The thing is, your body loses fat in a genetically pre-determined way when there is the appropriate caloric deficit AND hormonal environment created by proper eating and training. So your best approach would be: burn as many calories during your workouts as possible by engaging your whole body each and every training session (not just your abs) so you charge up your metabolism and continue burning an elevated amount of calories AFTER your workout. Compound, multi-joint movements like squats, push-ups, lunges, etc. (or better yet, total body exercises like squat to presses) burn a lot more calories than isolation movements like crunches and sit-ups. So be sure to focus on these movements first and then if you have time, you can do some extra core work.

Myth#3 - Crunches and Sit-ups are the best exercises for your abs


The scientific term for your six-pack muscles are your rectus abdominis. For years now, we have been conditioned to think that the best way to work your rectus abdominis is by doing endless crunches and sit-ups since these trunk flexion exercises make the muscles you want to see in the mirror “burn.” However, the true function of the rectus abdominis is to prevent hyperextension (excessive back bending of the spine), not to flex forward over and over again. Anytime you brace your abs (think slight crunch before you get punched in the gut) and pull your navel into your spine you effectively stabilize your spine into a safe, neutral position. And the moment you relax your abs and lose that braced abs position, your back will begin to hyperextend putting you at greater risk for injury.

To create the best looking and strong midsection focus on stabilization exercises in all three planes of movement (saggital - front to back, frontal - side to side, and transverse - rotational) by using pillar exercise variations (also know as planks). Besides training the true “anti-extension” function of your rectus abdominis or "six-pack" ab muscles, these bridging/stabilization exercises also activate the key transverse abdominus muscle, or your deep abdominal stabilizer, that wraps around your spine and supports your internal organs. Wanting to reduce back pain? Then strengthen these inner ab muscles as its key to optimal posture and performance in addition to injury prevention. Just another benefit to performing pillars over primitive crunches and sit-ups that often cause unwanted neck and back pain.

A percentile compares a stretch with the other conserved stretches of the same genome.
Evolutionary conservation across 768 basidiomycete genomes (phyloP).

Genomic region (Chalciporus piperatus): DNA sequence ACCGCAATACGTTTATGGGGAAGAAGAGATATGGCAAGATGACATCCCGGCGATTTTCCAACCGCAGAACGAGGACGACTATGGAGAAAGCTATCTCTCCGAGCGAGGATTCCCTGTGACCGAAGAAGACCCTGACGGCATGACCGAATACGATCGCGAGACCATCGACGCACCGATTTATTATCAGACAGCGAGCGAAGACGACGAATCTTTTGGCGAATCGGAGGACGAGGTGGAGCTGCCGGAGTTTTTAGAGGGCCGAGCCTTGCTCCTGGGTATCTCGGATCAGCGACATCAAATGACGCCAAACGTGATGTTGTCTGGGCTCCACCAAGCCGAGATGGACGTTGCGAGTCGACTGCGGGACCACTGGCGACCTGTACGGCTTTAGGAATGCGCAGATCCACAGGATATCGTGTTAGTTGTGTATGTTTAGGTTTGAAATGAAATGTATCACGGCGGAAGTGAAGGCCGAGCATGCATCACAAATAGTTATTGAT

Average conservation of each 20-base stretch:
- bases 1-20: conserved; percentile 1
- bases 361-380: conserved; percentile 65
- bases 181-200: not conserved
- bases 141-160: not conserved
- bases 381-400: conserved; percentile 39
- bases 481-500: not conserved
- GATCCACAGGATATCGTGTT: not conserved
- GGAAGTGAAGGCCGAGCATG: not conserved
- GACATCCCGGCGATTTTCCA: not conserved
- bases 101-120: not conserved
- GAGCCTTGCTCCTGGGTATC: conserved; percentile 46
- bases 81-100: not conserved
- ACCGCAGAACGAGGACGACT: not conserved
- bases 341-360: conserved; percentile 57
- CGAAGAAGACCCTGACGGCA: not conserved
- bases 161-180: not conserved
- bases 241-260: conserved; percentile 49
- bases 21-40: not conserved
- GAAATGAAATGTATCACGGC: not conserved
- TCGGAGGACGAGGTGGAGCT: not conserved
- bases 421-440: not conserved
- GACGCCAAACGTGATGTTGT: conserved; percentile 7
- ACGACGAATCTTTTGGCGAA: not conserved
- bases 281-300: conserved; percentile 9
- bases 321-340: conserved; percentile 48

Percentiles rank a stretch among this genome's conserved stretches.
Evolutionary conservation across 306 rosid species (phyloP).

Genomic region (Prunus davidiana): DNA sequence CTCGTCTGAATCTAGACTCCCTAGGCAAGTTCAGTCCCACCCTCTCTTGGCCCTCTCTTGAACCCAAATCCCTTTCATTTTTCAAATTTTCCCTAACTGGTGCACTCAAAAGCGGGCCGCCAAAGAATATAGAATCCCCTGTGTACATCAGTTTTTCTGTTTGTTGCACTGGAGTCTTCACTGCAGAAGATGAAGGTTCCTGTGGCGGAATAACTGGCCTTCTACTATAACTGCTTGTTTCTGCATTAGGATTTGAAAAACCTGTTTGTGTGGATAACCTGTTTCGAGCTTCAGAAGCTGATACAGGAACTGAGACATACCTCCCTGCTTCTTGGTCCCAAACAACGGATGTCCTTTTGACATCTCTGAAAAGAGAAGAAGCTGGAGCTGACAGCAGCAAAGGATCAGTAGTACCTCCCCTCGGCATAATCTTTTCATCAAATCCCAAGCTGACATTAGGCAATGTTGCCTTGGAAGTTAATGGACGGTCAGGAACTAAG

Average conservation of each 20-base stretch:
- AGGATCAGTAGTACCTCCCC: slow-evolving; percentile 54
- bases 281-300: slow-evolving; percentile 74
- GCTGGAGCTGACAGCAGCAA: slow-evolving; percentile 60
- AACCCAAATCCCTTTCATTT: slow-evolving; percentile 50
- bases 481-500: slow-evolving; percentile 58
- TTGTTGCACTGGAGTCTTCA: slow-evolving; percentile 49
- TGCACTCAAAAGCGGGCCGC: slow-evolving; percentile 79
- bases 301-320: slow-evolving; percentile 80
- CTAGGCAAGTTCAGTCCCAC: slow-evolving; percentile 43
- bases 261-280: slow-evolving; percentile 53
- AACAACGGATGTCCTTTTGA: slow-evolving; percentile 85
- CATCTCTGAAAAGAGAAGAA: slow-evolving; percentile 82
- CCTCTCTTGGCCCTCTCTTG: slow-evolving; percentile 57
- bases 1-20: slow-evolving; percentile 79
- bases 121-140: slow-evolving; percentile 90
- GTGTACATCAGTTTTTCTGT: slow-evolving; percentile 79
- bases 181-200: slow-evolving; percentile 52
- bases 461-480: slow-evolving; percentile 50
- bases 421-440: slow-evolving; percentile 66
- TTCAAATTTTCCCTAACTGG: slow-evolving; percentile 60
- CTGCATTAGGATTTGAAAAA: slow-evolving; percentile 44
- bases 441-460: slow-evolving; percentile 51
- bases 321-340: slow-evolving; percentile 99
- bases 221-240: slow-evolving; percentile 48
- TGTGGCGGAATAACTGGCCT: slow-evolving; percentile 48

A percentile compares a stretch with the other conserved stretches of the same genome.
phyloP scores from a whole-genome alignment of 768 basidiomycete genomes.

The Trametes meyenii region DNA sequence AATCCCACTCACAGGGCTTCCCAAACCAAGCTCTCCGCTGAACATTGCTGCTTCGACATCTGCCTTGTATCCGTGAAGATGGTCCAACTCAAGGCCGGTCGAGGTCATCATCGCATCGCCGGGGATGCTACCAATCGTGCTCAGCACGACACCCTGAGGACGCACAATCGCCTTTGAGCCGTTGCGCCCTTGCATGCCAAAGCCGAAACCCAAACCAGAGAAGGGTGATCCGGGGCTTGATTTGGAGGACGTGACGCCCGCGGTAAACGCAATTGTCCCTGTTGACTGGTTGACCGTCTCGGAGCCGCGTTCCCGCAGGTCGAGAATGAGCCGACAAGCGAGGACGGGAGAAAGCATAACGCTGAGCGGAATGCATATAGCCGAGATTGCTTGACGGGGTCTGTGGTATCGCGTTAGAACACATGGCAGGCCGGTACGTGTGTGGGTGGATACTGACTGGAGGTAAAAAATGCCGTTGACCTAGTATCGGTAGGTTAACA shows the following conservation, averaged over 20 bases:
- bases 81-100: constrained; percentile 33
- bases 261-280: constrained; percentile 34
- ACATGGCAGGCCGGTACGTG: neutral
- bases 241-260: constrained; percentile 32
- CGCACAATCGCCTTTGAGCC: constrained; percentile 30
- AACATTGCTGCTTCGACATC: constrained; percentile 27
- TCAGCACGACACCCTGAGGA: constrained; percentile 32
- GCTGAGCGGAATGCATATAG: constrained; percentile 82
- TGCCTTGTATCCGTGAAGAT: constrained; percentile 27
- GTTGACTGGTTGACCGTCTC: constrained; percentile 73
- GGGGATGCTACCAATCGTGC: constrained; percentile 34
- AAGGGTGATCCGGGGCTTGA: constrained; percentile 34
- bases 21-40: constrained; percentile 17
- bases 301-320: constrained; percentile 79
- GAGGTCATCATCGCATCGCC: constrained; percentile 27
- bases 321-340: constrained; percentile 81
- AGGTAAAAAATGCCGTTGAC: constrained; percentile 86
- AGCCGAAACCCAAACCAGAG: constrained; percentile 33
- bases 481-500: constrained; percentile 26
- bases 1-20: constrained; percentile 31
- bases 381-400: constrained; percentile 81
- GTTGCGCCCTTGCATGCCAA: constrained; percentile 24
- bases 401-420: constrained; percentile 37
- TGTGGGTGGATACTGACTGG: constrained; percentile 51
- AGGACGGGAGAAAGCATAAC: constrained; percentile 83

Myth#4 - Do lots of long-duration cardio to burn the fat covering your abs


Both scientific research and real world case studies show that aerobic training for fat loss alone doesn’t work. Total body resistance training is the true foundation of any solid fat loss plan. In addition, interval training, where you alternate between bouts of maximum effort and active recovery, is scientifically proven to burn more fat AFTER the workout than ordinary exercise. However why not perform both resistance interval training and cardio interval training to combine the best of both worlds? More on this to come!

Stay tuned for my next post where I continue where I left off and reveal The Anti-Crunch Six-Pack Abs Blueprint. The step-by-step process to take to get that tight, lean midsection you desire.

Until next time…

Resurrect your body back to life!



PS. Get your FREE 1-week trial to boot camp by emailing ResurrectYourBodyBootCamp@gmail.com.